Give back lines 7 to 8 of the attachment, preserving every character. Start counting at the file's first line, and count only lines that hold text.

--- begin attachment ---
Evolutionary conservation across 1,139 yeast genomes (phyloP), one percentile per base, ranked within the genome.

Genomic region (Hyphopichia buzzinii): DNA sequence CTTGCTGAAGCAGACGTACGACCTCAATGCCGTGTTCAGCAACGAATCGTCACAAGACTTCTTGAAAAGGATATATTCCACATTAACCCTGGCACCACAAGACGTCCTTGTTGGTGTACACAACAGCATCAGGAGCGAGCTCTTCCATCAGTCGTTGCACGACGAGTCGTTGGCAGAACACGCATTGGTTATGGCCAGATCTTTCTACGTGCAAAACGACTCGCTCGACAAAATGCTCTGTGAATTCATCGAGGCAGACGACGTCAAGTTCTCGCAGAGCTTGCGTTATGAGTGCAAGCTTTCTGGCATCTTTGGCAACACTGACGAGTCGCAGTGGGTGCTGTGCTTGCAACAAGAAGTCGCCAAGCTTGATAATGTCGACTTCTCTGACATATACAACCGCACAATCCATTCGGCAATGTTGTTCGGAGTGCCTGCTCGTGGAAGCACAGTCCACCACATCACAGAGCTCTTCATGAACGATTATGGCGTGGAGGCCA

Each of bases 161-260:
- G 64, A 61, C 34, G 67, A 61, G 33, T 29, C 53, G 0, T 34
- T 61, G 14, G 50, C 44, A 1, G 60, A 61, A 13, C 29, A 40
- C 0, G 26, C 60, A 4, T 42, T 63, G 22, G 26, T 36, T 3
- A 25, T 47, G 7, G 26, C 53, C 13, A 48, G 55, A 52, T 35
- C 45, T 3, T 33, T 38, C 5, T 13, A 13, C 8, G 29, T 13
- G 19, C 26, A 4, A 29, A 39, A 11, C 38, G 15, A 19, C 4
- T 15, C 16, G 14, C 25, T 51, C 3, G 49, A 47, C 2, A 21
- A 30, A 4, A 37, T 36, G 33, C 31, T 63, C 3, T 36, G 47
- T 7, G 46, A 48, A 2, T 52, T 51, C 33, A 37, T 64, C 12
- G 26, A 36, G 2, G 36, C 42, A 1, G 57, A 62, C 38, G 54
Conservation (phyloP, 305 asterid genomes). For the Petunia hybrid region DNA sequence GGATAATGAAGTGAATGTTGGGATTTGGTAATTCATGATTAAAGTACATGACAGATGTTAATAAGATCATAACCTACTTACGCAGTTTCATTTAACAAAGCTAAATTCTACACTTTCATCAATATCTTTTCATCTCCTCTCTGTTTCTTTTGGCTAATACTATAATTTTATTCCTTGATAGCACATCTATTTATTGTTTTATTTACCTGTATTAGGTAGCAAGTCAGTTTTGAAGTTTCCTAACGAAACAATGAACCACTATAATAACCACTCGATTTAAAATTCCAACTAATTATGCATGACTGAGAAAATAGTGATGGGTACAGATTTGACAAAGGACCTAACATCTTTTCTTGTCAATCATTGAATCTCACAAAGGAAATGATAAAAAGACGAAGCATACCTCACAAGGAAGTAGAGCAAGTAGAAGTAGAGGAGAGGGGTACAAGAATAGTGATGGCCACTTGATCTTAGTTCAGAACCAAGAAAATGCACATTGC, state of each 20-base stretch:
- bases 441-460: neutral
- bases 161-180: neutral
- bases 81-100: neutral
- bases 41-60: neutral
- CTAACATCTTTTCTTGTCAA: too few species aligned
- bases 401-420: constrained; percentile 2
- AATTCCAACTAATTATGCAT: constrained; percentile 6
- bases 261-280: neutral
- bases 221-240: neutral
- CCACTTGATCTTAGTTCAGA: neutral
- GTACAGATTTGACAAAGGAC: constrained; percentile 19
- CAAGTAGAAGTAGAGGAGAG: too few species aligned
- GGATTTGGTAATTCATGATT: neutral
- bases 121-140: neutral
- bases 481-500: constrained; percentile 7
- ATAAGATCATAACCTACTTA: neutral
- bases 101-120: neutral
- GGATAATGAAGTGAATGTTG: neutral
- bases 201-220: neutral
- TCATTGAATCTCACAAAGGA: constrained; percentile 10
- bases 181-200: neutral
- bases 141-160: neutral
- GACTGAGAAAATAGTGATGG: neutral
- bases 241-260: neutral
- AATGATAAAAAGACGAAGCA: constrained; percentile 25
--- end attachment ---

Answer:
- A 25, T 47, G 7, G 26, C 53, C 13, A 48, G 55, A 52, T 35
- C 45, T 3, T 33, T 38, C 5, T 13, A 13, C 8, G 29, T 13